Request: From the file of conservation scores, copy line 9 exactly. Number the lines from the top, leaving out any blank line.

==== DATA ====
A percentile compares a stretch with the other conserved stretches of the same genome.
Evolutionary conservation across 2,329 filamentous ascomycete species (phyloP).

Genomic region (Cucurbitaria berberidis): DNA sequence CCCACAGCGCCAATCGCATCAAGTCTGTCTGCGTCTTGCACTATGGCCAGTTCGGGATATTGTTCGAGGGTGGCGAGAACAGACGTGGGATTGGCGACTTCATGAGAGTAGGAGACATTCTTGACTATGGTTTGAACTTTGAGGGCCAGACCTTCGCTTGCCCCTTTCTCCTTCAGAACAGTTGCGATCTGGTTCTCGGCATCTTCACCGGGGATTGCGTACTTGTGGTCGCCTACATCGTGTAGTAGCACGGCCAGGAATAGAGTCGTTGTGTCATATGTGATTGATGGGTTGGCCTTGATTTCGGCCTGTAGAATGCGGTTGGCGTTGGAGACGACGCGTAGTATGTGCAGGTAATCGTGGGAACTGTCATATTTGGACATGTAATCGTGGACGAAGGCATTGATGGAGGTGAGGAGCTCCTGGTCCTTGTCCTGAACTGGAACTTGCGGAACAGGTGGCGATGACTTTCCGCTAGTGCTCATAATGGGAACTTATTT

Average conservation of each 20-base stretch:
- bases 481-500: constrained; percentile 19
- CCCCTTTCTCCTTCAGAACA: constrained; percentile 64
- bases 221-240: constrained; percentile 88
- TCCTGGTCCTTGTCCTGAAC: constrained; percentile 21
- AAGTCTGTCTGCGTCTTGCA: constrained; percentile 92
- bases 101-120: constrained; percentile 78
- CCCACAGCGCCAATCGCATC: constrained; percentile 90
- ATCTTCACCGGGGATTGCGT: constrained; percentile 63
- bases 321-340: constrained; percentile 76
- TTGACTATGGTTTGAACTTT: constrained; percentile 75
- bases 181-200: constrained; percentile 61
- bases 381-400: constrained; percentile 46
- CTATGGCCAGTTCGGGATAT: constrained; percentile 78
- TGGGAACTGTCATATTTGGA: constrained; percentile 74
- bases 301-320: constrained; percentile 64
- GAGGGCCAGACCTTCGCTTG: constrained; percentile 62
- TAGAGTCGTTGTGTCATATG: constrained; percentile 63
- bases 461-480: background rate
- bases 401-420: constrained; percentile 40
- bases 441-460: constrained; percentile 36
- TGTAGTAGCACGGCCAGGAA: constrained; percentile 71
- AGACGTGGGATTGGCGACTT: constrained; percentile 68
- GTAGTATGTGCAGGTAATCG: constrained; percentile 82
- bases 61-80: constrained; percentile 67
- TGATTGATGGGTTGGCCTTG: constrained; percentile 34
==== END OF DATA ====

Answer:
- AAGTCTGTCTGCGTCTTGCA: constrained; percentile 92